“California produces fewer educators with doctorates than most other states,” Adler explained. “The new degree program positions Cal State Fullerton to play a much greater role in preparing educators for future leadership roles.”

The program’s rigorous research training requires students to begin their dissertations in the first year, rather than wait until the third year. “We designed the program to assure that students complete their independent research and their doctorate,” Adler said. “Since the state is paying part of the cost of the program, we want to make sure students complete the degree.”

In addition to using existing faculty members, the College of Education has added two new faculty members to the doctoral program: Dawn Person, professor of educational leadership, and Daniel Choi, assistant professor of educational leadership. Choi, who earned his Ph.D. in educational leadership and Policy Studies at Arizona State University, will begin teaching this fall. Person, currently a professor with expertise in student development in higher education at Cal State Long Beach, will join CSUF in January and develop the curriculum for the community college emphasis of the program. Person earned an Ed.D. in higher and adult education from Teachers College at Columbia University.

The 19 doctoral candidates in the entering class include:

  • Jaymi Abusham, of Fullerton, vice principal, Marshall Elementary School, Anaheim City School District
  • John Albert, principal, Washington Middle School, Vista Unified School District (San Diego County)
  • Karla Alcala-Contreras, program coordinator, Sierra Intermediate School, Santa Ana Unified School District
  • Nehad Ahmed, principal, Orange Crescent School (Garden Grove private school)
  • Christie Baird, of Huntington Beach, coordinator of instructional services, Orange County Department of Education
  • Dori Barnett, of La Mirada, school psychologist, Orange County Department of Education/ACCESS program
  • Melissa Brookman, Architecture/Construction and Engineering (ACE)  lead/Title I facilitator, Jordan High School, Long Beach Unified School District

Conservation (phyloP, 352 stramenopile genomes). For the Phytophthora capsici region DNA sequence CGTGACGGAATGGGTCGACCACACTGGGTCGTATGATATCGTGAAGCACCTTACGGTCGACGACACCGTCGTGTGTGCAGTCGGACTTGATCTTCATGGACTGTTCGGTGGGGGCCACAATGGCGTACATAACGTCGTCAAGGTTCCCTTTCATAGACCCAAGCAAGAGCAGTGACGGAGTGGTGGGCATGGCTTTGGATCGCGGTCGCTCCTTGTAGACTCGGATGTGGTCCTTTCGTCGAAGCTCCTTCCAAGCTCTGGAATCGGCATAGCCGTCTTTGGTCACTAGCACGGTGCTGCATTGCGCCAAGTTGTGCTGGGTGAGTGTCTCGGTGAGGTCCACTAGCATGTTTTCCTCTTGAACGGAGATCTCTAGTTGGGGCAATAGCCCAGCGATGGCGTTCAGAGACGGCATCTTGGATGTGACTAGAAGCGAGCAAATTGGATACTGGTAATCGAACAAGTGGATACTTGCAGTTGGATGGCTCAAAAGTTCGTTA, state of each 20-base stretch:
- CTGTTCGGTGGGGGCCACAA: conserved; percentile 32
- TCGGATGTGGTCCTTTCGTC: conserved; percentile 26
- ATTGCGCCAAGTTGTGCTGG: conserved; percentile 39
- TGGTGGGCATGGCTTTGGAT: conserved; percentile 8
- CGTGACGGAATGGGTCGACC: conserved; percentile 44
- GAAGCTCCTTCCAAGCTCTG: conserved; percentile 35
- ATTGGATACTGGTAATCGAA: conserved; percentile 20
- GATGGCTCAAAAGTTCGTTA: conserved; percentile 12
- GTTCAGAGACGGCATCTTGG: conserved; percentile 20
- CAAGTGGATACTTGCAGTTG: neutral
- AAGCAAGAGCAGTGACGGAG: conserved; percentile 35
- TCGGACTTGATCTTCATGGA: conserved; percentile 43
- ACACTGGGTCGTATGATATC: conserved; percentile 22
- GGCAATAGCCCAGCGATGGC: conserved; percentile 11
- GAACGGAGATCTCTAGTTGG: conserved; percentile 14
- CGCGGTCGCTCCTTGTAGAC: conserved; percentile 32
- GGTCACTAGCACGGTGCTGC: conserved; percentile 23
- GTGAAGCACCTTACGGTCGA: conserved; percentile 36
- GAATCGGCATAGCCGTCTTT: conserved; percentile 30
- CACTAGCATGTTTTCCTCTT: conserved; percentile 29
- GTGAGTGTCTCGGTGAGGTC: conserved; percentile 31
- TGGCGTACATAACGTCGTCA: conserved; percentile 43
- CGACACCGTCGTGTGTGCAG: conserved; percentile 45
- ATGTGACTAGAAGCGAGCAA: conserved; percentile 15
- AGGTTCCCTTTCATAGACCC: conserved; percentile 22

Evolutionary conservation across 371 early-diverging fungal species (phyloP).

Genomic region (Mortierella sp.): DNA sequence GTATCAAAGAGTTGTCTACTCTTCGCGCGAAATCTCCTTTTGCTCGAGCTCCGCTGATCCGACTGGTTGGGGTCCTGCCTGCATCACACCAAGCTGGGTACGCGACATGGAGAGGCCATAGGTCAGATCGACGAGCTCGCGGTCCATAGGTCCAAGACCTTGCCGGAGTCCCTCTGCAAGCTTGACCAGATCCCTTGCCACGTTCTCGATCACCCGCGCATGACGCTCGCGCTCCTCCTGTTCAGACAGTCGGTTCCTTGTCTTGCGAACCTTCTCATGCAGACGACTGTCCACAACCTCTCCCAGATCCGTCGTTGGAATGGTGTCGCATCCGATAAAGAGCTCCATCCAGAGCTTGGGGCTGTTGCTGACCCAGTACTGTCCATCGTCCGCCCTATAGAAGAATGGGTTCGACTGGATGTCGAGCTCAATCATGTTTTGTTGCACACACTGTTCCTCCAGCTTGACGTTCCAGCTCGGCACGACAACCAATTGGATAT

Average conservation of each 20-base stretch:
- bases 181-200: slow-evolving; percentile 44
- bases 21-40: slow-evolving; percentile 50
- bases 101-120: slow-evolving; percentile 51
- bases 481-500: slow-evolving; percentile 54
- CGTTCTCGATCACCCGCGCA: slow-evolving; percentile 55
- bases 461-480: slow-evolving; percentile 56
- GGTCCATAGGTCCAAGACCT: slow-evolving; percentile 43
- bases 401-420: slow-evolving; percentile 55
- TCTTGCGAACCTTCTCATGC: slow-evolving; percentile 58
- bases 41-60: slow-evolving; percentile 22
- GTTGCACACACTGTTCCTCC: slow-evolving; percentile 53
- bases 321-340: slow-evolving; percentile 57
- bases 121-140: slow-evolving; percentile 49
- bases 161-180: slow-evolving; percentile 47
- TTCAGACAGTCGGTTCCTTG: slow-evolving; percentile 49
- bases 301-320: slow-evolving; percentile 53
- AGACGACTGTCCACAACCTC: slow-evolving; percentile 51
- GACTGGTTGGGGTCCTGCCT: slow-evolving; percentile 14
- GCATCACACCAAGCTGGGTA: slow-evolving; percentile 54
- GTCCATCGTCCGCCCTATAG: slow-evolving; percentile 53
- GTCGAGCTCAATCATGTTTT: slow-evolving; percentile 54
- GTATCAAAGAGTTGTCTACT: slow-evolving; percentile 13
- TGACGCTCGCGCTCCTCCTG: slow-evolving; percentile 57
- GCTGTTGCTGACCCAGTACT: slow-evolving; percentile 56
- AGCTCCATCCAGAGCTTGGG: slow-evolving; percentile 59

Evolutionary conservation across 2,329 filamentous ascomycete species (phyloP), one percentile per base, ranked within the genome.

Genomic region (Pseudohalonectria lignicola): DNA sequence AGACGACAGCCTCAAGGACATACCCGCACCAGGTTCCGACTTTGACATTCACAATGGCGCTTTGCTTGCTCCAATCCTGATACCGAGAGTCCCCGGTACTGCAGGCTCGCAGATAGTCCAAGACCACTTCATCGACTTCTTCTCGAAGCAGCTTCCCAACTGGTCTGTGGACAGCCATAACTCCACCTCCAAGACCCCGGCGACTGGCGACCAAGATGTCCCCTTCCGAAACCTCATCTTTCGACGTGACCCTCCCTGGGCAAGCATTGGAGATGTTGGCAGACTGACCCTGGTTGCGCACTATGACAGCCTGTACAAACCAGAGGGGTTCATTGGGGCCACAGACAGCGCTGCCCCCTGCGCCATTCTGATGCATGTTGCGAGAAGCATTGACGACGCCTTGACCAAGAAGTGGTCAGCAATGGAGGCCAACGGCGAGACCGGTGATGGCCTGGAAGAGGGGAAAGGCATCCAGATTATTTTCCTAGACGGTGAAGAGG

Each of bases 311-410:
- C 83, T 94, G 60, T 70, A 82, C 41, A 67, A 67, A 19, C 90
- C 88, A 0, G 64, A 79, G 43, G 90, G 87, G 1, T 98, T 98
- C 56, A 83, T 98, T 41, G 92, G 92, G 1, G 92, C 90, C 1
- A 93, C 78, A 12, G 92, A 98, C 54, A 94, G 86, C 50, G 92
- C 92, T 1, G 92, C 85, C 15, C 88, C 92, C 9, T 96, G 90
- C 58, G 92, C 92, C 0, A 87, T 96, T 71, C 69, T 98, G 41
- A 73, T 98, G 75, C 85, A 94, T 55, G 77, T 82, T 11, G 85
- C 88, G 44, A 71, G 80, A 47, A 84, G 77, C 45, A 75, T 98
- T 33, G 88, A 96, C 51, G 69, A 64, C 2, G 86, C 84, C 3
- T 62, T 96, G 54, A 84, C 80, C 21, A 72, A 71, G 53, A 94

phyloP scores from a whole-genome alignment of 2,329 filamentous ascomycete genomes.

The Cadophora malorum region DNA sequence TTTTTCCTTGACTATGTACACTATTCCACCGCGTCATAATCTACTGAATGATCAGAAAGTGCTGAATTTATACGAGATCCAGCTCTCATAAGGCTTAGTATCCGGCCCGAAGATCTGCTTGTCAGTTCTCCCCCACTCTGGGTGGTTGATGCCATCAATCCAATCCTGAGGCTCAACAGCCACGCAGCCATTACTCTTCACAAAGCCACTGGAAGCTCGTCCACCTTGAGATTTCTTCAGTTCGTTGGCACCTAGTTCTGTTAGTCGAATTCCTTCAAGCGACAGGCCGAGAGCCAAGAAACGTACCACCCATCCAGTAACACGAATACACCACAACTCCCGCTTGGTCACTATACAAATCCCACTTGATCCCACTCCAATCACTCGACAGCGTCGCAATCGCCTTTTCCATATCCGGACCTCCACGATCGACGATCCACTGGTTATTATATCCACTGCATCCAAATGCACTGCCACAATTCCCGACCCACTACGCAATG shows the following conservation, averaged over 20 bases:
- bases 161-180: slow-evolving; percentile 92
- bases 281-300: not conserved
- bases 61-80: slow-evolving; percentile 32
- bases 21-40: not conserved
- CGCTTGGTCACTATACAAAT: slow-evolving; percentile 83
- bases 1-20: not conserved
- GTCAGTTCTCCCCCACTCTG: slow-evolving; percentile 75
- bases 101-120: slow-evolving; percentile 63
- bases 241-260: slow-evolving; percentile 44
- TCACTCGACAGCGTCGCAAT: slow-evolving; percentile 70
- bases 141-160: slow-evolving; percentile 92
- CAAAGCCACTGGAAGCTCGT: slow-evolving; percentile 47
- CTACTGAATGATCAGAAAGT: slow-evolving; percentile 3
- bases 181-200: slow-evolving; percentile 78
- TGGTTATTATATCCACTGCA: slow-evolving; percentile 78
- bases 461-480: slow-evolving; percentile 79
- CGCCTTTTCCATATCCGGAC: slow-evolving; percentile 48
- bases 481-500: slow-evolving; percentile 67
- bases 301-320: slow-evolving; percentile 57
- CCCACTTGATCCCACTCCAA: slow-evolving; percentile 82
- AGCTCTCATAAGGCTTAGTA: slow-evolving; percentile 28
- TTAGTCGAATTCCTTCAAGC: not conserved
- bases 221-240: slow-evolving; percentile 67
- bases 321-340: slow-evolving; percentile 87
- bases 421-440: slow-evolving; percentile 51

• Octavio Vito Gamez, of Riverside, fifth grade teacher, Garretson Elementary School, Corona-Norco Unified School District
  • Karen Hanson, of Orange, coordinator of health services, Orange Unified School District
  • Ivin Christopher Hauck, of Lake Elsinore, teacher of alternative education, Bob Murphy County Community Day School (Rialto), San Bernardino County Superintendent of Schools
  • Abbe Kya, of Anaheim, administrator of instructional technology, Compton Unified School District
  • Michelle Le Patner, director of research and evaluation, Santa Ana Unified School District
  • Laurel Mullally, director of health services, child care and grant programs, Chino Valley Unified School District
  • Valinda Minda Owen-Fitzgerald, of Whittier, teacher and intervention specialist, California High School, Whittier Union High School District
  • Dave Posthuma, dean of attendance, Sunny Hills High School, Fullerton Joint Union High School District
  • Yvonne Rodriguez, of Whittier, assistant principal of curriculum and instruction, Paramount High School, Paramount Unified School District
  • Ta-Taneisha R. Thames, of Carson, school psychologist, Carnegie Middle School, Los Angeles Unified School District
  • Cathy Wietstock, of Mission Viejo, coordinator of instructional services, Orange County Department of Education
  • Christina Zubko, dean of attendance, Troy High School, Fullerton Joint Union High School District.

For more information about Cal State Fullerton’s doctorate in education program visit: or call 657-278-8302.


Media Contacts:

Claire Cavallaro, College of Education dean,
657-278-4021 or
Louise Adler, Educational Leadership, 657-278-7673 or
Debra Cano Ramos, Public Affairs, 657-278-4027 or